I am currently a Postdoctoral Research Associate in the department of Ecology & Evolutionary Biology at the University of Arizona, working with Dr. Mike Barker and Dr. Katrina Dlugosch. I received my PhD in Bioinformatics and Computational Biology at the University of Idaho in 2016, working with Dr. David Tank.

My interest in research began while taking a plant systematics course taught by Dr. Richard Olmstead as an undergraduate at the University of Washington. My first project was to infer the molecular phylogeny of the plant family Verbenaceae, using chloroplast and nuclear sequence data.

Since then, I have worked as a lab technician, a field assistant surveying conifer encroachment into meadows, and participated in a variety of plant surveys and collecting trips. Through these experiences, I became fascinated with the diversity of muti-species assemblages in ecological communities. My PhD focused on disentangling diversity patterns in island systems using phylogenetic approaches.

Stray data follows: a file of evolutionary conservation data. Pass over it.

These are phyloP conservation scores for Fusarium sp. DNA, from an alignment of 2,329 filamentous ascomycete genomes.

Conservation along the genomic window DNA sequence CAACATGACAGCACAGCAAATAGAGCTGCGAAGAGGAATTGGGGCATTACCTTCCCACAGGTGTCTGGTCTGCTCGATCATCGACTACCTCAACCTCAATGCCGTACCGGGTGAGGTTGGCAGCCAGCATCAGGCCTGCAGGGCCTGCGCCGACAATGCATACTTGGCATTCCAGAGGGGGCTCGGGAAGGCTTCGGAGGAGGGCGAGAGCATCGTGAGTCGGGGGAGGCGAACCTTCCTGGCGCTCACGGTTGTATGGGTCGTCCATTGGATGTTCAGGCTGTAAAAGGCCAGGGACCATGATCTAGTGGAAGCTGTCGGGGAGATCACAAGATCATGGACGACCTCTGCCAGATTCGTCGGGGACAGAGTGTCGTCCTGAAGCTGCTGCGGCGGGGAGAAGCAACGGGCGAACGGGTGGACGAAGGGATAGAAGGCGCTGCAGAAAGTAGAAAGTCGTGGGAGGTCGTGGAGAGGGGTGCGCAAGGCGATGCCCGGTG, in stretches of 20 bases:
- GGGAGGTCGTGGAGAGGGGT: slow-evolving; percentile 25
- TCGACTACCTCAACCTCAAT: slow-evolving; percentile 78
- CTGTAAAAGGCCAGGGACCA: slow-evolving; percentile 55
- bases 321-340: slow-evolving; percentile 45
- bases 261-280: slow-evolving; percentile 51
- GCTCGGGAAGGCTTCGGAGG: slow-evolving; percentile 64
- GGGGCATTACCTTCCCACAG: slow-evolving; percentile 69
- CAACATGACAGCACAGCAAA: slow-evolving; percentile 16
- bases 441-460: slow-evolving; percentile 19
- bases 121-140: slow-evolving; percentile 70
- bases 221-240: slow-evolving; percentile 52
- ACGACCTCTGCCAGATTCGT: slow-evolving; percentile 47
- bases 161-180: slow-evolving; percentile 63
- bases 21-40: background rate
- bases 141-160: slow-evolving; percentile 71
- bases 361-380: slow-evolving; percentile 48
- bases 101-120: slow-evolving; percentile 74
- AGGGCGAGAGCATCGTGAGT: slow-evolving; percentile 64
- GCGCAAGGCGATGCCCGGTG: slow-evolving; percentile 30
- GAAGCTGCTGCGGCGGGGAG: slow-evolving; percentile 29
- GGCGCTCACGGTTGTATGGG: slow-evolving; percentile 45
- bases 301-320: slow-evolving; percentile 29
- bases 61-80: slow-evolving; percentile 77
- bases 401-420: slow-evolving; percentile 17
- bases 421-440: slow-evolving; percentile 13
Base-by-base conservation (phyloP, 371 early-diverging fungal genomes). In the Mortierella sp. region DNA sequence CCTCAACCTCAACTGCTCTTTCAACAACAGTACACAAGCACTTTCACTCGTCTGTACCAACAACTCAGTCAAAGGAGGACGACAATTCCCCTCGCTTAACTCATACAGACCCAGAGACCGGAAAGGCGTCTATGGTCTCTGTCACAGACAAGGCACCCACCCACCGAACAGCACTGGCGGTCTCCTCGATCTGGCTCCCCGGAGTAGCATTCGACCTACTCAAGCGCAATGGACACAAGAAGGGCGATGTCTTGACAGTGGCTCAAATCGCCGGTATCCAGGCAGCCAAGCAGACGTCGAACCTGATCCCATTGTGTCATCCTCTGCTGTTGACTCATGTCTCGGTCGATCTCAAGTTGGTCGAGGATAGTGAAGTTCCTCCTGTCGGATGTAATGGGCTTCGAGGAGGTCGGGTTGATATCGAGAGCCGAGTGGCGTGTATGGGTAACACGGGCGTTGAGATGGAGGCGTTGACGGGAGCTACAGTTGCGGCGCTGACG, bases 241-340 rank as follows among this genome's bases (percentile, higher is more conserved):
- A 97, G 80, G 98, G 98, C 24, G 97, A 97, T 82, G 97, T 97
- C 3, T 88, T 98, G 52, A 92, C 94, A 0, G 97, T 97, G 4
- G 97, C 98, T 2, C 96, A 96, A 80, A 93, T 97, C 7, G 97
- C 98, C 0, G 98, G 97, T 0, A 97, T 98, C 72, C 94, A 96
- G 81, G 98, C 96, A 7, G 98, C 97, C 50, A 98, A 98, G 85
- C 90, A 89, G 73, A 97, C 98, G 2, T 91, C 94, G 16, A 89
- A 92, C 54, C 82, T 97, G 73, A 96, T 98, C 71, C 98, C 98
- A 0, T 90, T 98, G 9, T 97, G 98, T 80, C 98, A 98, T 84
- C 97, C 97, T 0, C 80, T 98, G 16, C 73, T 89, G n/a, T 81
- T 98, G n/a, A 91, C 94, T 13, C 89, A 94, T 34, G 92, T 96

International research collaborations in France and Germany have allowed me to assess ecological and evolutionary drivers of community phylogenetic diversity at macro-ecological scales. For my postdoctoral research I am focusing on finer levels of diversity, using functional genomics to decipher mechanisms that link genes to phenotypes in natural plant communities.

Outside of the lab, I enjoy a variety of outdoor activities including backpacking, skiing, running and biking. Continually botanizing, I love photographing plants on my adventures.

 

How awfully flat I shall feel, if I when I get my notes together on species, the whole thing explodes like an empty puff-ball. Do not work yourself to death.
~C. Darwin to J. D. Hooker (1854)